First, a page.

The Fallout From California's Same-Sex Marriage Ruling

The California Supreme Court ruling could have a wider impact.

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SAN FRANCISCO—A week after the California Supreme Court knocked down the state's ban on same-sex marriage, the dust here shows no signs of settling. Gay marriage opponents filed a request yesterday asking the court to delay implementation of the ruling, which would allow gay couples to marry as soon as June 16. "Permitting this decision to take effect immediately—in the light of the realistic possibility that the people of California might amend their Constitution to reaffirm marriage as the union of one man and one woman—risks legal havoc and uncertainty of immeasurable magnitude," the court filing said. Conservative groups have collected more than 1 million signatures supporting an initiative that would amend the state Constitution and outlaw same-sex marriage. The initiative will most likely appear on the November ballot.

Most legal experts don't expect the court to grant the stay. For one thing, the court rarely bows to what amounts to overt political pressure. For another, its decision last week made it very clear that a majority on the court views marriage as so fundamental a right that it is unlikely to be moved by the prospect of administrative inconvenience. In the majority opinion, Chief Justice Ronald George wrote that he views the right to marry as one of "the core set of basic substantive legal rights and attributes . . . that are so integral to an individual's liberty and personal autonomy that they may not be eliminated or abrogated by the Legislature or by the electorate through the statutory initiative process."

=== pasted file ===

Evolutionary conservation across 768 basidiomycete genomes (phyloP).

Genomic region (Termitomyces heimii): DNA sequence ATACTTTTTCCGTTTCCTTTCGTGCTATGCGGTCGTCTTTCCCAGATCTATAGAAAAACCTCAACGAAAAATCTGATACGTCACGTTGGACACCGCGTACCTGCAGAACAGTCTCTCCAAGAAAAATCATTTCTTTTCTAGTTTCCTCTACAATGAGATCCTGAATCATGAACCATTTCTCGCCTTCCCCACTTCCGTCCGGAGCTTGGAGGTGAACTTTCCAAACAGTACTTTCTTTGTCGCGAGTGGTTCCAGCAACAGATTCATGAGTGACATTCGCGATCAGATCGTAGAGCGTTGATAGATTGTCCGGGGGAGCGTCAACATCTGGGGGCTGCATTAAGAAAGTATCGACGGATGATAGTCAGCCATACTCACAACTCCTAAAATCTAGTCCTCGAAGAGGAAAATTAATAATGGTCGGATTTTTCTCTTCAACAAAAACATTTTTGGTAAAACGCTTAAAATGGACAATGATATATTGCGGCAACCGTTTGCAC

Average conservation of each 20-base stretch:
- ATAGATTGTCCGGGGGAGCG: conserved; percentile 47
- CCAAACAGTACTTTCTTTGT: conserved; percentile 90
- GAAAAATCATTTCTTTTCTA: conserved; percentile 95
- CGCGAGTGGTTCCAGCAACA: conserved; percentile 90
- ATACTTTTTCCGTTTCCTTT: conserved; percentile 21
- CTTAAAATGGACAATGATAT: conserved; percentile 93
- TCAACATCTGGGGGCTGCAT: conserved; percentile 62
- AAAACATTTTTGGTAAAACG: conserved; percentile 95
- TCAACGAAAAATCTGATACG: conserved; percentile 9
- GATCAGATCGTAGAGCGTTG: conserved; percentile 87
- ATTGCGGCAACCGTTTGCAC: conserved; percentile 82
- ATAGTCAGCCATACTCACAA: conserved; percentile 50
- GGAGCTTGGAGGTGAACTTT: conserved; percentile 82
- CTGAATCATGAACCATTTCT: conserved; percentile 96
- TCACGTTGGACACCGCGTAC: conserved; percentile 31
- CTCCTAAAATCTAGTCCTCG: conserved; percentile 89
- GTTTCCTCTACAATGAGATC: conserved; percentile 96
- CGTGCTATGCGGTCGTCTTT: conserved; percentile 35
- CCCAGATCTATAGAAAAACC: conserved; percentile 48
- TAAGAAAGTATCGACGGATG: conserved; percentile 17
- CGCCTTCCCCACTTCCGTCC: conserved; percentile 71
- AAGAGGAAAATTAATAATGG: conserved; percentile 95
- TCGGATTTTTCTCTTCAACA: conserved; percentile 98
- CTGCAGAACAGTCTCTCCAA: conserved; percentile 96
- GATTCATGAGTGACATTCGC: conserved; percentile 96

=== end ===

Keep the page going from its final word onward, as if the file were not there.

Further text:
Because the initiative that will appear on the November ballot proposes an amendment to the state Constitution, and not a new statute, the court has no power to stop it. But legal experts say the opinion's language makes it clear that the court's decision wasn't undertaken lightly—and that the justices aren't likely to be swayed by the specter of "uncertainty," legal or otherwise.

County clerks across the state have begun readying their offices for a deluge of marriage applications.

In a related development earlier this week, a federal appeals court in California became the first to follow some of the state Supreme Court's reasoning when it reinstated a lawsuit that challenges the military's "don't ask, don't tell" policy. After hearing the case of Maj. Margaret Witt, an Air Force flight nurse who was discharged from the military after 21 years of service when it was discovered that she was a lesbian, two judges on the Ninth Circuit Court of Appeals in San Francisco ruled that the government needed to provide more than simply a "rational basis" for its policy.

The panel didn't go as far as the California Supreme Court, which ruled that laws that require "differential treatment" on the basis of sexual orientation must, like ones laws affecting race or religion, meet the highest constitutional standard. But the judges did send the case back to a lower court, saying the government needed to prove that it could meet at least an intermediate standard of scrutiny by showing what "important government interest" is at stake that warrants the intrusion into Witt's private life.

Until the California court's decision, sexual orientation was rarely given the same consideration as the Constitution's most protected classes—including race, religion, and gender. Many legal scholars believe last week's opinion will open the door to a flood of civil rights cases attempting to change that.